1. I think this looks really cool. At first glance I have no idea how one would solve it. And no, this isn't homework. I don't have an answer anywhere. It would be cool if someone felt like working it out.

2.

3. Originally Posted by Chemboy
I think this looks really cool. At first glance I have no idea how one would solve it. And no, this isn't homework. I don't have an answer anywhere. It would be cool if someone felt like working it out.

Give me some time, I actually think I can do this one. If I remember correctly I can just apply the limit at the end. I treat n as a constant through the integration.

I could be remembering my Calculus II wrong though. I'll attempt it tomorrow though it's later here.

4. Oh, I need a half angle identity by the way. And the notation in the problem is wrong the ellipses in the integrations are suppose to be between the first and second not the second and third. I know it really doesn't matter but I'm just pointing it out because my calculus professors freak out over little stuff like that.

5. I've reduced it to

Any ideas I think I know the next step but I'm not sure how to do it. I could integrate from there I believe. Not sure exactly how I would do it.

6. I think I just solved it. It's infinity.

I think that makes sense to. look at the graph of all the area is above the x axis. This integral just gives us the area underneath and above the x axis. That value tends towards infinity. were only looking at the space between 0 and 1 that area is finite but summing it up infinitely many times gives you infinity. The math affirms this I will write out the rest of the steps if anyone is interested.

I would like to get one of the good mathematicians of the forum to check the answer first.

Here is my final limit though.

7. The answer is , right?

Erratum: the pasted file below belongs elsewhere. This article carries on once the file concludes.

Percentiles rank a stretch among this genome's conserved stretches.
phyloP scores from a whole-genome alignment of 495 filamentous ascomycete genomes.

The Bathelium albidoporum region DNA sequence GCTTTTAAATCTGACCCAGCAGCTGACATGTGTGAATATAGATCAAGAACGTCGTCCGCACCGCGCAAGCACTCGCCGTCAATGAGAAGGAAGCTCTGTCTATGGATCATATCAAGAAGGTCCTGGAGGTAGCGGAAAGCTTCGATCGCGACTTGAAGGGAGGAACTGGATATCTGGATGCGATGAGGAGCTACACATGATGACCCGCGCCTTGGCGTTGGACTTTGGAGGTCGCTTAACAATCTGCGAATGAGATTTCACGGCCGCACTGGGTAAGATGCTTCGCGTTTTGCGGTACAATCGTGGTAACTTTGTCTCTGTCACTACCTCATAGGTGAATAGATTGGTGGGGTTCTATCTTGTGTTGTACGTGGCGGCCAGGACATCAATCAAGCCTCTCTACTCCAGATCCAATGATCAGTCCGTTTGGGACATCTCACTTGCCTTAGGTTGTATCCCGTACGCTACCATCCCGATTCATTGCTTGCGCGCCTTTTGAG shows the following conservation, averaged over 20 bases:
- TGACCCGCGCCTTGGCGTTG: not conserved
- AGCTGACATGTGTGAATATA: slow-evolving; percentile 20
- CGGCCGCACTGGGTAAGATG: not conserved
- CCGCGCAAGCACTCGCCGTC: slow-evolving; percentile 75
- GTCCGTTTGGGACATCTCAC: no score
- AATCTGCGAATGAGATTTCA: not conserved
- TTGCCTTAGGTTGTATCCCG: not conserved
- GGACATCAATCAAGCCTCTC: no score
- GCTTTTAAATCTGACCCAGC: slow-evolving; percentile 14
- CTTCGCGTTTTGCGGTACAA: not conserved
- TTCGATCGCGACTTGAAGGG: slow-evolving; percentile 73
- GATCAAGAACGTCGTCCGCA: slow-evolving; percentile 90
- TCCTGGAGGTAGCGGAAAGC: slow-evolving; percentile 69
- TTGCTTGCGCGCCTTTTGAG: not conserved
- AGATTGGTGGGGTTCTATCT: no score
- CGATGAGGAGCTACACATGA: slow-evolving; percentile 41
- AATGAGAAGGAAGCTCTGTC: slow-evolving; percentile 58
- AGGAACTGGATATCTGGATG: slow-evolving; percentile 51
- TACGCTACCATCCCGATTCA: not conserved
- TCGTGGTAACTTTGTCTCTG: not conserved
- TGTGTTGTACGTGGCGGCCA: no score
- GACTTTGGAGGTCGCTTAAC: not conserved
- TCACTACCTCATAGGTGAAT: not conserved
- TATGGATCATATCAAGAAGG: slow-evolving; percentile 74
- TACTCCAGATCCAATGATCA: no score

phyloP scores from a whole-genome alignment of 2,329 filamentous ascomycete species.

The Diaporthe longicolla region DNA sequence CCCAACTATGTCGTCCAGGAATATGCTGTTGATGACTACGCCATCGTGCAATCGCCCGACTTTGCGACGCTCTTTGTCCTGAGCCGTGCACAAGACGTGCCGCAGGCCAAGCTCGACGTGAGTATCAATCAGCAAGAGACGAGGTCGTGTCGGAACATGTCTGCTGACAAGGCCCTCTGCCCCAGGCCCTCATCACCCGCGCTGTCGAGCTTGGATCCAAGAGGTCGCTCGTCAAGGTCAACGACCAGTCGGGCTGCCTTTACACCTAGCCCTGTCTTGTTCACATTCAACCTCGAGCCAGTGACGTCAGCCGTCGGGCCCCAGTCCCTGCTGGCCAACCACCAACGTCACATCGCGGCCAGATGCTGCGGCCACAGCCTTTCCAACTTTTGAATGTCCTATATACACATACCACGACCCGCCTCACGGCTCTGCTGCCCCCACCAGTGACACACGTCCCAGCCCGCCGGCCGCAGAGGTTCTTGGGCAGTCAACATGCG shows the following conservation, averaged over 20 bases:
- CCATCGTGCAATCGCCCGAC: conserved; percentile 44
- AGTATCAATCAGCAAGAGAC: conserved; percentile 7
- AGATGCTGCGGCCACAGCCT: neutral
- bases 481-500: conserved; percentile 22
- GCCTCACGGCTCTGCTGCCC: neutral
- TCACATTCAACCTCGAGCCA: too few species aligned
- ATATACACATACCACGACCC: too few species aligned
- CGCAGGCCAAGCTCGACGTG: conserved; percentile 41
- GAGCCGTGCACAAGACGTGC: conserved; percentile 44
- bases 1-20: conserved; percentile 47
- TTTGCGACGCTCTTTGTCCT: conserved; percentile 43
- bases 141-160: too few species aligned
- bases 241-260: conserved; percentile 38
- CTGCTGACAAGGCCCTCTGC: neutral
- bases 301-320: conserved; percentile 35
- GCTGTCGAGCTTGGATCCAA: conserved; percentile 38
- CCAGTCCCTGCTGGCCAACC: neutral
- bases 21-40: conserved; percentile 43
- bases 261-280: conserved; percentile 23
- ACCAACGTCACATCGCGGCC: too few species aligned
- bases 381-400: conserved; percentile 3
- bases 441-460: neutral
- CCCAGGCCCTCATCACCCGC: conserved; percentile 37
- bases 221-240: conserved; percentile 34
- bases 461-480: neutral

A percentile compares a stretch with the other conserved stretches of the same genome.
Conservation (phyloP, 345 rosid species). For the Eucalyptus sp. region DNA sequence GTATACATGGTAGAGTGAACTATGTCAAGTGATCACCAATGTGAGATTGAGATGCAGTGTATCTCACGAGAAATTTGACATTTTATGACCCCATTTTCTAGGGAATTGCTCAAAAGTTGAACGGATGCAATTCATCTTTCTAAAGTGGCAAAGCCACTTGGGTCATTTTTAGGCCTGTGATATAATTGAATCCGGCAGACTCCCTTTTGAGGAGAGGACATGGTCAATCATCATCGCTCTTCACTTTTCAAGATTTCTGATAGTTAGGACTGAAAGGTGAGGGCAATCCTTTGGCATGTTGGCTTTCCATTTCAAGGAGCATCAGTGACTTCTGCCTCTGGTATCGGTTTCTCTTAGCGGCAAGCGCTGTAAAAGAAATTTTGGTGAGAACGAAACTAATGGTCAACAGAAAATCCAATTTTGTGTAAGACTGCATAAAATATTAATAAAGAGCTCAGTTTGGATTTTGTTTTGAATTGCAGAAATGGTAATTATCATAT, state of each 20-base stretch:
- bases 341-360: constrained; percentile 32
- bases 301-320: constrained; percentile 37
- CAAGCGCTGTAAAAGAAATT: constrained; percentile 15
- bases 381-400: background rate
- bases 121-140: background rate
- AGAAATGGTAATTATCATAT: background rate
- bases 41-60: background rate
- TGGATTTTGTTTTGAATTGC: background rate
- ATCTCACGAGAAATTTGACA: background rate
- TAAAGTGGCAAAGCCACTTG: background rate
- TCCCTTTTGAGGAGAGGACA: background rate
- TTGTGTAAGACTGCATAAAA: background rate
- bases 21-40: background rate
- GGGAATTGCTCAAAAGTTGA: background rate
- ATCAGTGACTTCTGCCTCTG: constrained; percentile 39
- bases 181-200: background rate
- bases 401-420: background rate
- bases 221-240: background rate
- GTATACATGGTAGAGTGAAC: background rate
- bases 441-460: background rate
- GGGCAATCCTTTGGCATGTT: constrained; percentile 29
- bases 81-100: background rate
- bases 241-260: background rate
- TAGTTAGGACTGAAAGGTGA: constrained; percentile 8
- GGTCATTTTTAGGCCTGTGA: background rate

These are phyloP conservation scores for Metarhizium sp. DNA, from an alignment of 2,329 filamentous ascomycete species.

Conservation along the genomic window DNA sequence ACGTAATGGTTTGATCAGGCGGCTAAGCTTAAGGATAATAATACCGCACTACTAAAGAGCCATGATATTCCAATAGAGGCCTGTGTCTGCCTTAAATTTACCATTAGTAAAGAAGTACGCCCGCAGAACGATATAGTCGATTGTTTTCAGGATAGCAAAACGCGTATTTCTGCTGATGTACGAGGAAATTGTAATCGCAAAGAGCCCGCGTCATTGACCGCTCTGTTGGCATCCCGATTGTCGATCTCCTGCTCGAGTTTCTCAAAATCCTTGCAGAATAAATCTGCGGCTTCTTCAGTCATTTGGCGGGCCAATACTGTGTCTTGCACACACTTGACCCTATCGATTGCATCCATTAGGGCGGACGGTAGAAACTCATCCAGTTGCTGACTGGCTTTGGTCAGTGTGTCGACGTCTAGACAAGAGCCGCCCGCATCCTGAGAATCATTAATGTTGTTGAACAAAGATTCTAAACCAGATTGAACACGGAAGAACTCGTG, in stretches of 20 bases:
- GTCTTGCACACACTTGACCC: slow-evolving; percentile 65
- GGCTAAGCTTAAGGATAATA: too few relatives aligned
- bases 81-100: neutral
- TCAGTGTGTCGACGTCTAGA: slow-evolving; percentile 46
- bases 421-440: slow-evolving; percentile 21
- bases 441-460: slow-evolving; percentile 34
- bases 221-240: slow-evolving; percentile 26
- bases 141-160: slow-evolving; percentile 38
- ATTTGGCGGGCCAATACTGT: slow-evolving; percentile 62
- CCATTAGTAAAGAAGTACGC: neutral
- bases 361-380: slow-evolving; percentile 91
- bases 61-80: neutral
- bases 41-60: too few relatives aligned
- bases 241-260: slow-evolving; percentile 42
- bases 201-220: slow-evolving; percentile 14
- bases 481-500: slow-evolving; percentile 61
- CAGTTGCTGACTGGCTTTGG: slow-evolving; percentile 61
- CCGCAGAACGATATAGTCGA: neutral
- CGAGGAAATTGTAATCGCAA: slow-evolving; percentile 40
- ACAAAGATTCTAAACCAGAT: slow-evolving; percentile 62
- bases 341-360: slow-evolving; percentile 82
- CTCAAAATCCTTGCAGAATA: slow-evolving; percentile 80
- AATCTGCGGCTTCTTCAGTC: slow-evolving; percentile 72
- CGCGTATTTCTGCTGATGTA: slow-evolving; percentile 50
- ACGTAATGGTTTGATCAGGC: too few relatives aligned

8. I don't have an answer to it... That's why I posted it, so one of you smart people could take a crack at it.

GenerationE... I think you're getting infinitely iterated integrals mixed up with integrals whose limits go to infinity. And I'm going to trust that it's written correctly, it came from an 8th ed. calculus book...

9. Originally Posted by JaneBennet
Um I don't know I thought it was . Do the integral and see what you come up with. my first guess was actually like 1 or something.

Here is the critical step I may have messed up on. When I finally did the integral of the portion I had reduced it to I said that the integral of

was equal to

then the integral of the 1 became

The reason there is no n term in the sin function at the limit is because when you evaluate the integral the n's cancel.

10. Oh wait I'm so stupid. I said that when evaluated equals n. that actually equals 1 so the limit is different. I'm going to go fix it in the old post.

I just did one step wrong and my answer went from 1 to .

I don't know that notation still doesn't seem right to me. the closest integral to the integrand is evaluated by the first differential. The second closes integral sign to the integrand is evaluated by the second differential from the integrand.

Let me see if I can find a picture of what I am saying. I know it's useless arguing with a book though. It's probably right. But it goes against how I have always treated differentials in integrals.

11. Originally Posted by JaneBennet
The that I have multiplied outside is from the half angle identity I used to simplify the integrand.

12. Originally Posted by Chemboy
I don't have an answer to it... That's why I posted it, so one of you smart people could take a crack at it.

GenerationE... I think you're getting infinitely iterated integrals mixed up with integrals whose limits go to infinity. And I'm going to trust that it's written correctly, it came from an 8th ed. calculus book...

See the first integral sign closest to the 5 in that picture. It is the one that goes with the differential of x. That is what I am saying. it should be the same way for all integration techniques. It doesn't make sense to change the notation.

13. Originally Posted by GenerationE
Originally Posted by JaneBennet
Um I don't know I thought it was .

14. Originally Posted by JaneBennet
Originally Posted by GenerationE
Originally Posted by JaneBennet
Um I don't know I thought it was .
I guess you didn't read any of my other post after that one. The answer is I already determined what I had done wrong, I evaluated one of my terms wrong so it left a n in my limit.

So did you do the integral too?

15. Let First

where

using

where

Next

where

where

So we have where and

The last one will turn out to be

Hence

16. Confirmed my result although using a much more concise method. Oh, well I can't be perfect. I have only been doing calculus a year and a half anyways.

So that was fun, anymore problems for us to look at ChemBoy?

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